‘All in the Family’ scribe Bernie West dies

He wrote for many iconic '70s sitcoms

“All in the Family” writer-producer Bernie West died July 29 of Alzheimer’s-related complications in Beverly Hills, Calif. He was 92.

A former Borscht Belt comedian and Broadway thesp, West with his writing partner Michael Ross offered Norman Lear a script for “All in the Family,” the groundbreaking sitcom starring Carroll O’Connor and Rob Reiner that tackled touchy subjects such as race relations. West and Ross also wrote Bea Arthur’s character Maude, who was spun off into another sitcom by CBS.

In addition to his work on the groundbreaking “Family,” West wrote for “Three’s Company” and “The Jeffersons” among a number of sitcoms through the ’70s and ’80s. He won a Primetime Emmy in 1973 for “All in the Family,” which he shared with Ross and colleague Lee Kalcheim. He was nommed for his work on “Three’s Company” as well.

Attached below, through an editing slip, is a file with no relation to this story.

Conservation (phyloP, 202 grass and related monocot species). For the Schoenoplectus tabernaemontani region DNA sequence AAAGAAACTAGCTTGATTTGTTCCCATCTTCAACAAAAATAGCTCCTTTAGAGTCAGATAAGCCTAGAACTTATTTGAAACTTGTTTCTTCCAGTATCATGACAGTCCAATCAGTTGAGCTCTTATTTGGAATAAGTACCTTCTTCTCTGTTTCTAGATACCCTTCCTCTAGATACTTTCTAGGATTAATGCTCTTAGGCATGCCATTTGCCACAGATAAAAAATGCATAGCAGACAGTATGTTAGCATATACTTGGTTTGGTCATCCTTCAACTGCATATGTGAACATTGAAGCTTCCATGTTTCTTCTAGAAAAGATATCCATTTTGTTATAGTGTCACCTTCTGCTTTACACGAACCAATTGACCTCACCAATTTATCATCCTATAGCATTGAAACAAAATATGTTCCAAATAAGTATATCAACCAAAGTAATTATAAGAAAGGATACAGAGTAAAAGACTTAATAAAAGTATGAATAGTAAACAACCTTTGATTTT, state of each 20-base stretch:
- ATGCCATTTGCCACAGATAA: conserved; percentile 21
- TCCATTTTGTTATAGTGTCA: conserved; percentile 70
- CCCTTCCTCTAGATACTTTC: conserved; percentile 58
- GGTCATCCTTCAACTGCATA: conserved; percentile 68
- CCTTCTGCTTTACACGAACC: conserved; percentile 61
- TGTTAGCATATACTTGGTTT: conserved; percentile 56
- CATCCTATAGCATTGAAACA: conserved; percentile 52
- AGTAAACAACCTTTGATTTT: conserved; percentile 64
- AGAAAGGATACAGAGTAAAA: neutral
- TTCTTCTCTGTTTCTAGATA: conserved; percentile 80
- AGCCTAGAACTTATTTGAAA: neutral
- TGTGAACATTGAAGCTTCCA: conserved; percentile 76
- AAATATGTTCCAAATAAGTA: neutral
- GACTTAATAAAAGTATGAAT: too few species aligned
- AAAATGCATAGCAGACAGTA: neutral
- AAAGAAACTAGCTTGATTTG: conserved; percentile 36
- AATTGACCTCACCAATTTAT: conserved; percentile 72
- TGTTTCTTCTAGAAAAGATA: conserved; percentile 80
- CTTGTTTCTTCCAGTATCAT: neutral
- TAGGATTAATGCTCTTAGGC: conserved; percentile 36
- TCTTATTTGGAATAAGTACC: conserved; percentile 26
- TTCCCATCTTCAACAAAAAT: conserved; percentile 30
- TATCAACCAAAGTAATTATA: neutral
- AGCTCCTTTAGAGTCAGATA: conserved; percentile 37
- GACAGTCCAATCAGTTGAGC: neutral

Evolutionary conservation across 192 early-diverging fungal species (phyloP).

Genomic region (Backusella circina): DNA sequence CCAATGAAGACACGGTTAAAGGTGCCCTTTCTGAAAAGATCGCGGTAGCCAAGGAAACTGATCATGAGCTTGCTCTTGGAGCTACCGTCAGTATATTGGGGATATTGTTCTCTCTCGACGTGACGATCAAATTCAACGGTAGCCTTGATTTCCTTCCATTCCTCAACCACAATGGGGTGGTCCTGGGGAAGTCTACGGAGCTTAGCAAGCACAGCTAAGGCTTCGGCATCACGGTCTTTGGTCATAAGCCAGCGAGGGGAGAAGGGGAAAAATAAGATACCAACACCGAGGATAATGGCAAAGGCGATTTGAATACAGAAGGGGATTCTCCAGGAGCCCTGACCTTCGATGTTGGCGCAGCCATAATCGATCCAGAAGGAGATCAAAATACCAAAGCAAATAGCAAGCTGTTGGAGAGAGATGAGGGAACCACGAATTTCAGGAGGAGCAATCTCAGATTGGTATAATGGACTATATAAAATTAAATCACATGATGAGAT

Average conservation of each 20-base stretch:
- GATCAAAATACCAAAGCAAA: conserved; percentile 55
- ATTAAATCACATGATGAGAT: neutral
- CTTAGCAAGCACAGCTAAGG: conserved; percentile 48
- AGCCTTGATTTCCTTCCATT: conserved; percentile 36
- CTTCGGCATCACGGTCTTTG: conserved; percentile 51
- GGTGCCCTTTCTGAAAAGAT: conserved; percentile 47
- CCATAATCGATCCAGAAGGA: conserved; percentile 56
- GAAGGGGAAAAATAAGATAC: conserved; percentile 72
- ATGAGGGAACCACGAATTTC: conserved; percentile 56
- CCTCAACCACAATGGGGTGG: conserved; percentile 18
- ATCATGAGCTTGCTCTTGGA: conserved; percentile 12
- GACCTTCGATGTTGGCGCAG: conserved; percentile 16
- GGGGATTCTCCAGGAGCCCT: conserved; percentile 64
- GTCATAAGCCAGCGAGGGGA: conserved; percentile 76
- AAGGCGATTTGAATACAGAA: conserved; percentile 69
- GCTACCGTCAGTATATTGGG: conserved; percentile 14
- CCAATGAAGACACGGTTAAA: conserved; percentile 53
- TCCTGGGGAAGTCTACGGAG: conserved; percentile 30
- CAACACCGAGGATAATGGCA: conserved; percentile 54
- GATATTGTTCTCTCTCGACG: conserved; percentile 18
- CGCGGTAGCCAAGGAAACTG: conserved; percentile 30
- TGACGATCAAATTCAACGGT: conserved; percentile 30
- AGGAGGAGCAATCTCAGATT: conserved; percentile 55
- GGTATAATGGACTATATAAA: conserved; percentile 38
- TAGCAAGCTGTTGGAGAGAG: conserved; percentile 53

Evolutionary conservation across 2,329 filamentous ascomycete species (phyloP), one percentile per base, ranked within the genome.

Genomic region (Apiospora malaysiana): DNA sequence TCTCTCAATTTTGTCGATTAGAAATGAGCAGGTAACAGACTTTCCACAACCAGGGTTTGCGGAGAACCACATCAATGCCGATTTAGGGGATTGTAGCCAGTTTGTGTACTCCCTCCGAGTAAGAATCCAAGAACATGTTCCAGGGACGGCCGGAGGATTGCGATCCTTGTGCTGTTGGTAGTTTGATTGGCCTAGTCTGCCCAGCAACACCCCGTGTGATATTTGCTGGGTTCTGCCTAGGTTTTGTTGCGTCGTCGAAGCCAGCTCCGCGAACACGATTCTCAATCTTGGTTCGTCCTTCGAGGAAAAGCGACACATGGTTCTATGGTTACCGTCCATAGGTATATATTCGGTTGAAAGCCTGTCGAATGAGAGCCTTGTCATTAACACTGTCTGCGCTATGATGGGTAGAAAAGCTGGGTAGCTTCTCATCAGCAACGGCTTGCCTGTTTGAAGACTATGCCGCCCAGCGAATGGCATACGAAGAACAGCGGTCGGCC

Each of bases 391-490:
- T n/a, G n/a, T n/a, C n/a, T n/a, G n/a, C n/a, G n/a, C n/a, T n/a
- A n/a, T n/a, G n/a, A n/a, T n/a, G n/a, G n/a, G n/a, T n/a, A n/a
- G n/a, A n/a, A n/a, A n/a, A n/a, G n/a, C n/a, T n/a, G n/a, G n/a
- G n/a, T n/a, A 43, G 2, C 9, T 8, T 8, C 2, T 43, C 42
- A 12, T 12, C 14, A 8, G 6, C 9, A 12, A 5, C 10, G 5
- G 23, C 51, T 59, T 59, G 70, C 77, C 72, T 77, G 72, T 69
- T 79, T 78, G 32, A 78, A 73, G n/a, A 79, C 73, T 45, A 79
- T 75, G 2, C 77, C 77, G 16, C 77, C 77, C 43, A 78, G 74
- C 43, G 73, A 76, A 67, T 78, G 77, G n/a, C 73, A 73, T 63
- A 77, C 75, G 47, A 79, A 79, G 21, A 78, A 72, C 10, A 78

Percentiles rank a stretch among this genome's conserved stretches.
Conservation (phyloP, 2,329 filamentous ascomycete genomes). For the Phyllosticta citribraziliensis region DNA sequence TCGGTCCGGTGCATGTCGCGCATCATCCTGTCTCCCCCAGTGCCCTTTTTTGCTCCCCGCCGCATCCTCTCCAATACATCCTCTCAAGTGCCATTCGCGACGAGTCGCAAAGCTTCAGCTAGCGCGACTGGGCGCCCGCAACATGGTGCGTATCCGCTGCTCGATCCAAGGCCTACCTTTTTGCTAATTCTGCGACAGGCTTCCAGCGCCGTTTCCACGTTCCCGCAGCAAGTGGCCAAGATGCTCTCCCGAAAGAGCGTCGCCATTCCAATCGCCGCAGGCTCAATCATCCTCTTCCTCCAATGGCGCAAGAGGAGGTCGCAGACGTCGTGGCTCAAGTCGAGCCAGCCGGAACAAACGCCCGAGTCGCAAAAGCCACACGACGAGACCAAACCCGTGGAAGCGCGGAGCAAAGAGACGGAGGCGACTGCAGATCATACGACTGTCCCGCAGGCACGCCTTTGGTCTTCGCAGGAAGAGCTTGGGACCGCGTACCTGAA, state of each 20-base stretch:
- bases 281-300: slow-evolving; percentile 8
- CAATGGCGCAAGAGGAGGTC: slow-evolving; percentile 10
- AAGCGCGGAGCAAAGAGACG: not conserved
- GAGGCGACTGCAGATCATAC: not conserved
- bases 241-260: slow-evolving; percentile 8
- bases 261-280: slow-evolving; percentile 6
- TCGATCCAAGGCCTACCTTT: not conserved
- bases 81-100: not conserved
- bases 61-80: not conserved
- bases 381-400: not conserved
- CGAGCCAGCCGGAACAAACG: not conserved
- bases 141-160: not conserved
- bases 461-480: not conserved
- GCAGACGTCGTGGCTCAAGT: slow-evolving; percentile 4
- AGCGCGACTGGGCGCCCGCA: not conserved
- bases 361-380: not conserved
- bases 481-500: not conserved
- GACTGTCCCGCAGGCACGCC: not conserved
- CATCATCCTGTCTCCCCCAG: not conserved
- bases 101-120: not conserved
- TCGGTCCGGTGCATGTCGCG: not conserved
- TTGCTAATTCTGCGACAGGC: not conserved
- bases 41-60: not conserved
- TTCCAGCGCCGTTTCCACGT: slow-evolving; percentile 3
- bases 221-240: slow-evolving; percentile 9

Born Bernard Wessler, West began his showbiz career performing in USO shows during World War II and as a solo act in New York City.

He started a career on the stage in “Bells Are Ringing” on Broadway in 1956. He played Dr. Kitchell in the original production with Judy Holliday. Other memorable Rialto roles included “All American,” “The Beauty Part,” “Children From the Games” and “The Front Page.”

West was also known for his TV cameos, playing Marvin the Repairman in a 1972 episode of “All in the Family” and Bernie in 1986’s “What’s Happening Now!”

Later in life, West made charitable donations to the Los Angeles Free Clinic, including a $500,000 gift in 1997.

West’s wife, Mimi, died in 2004, and friend Ross in 2009. Survivors include two daughters and two grandsons.

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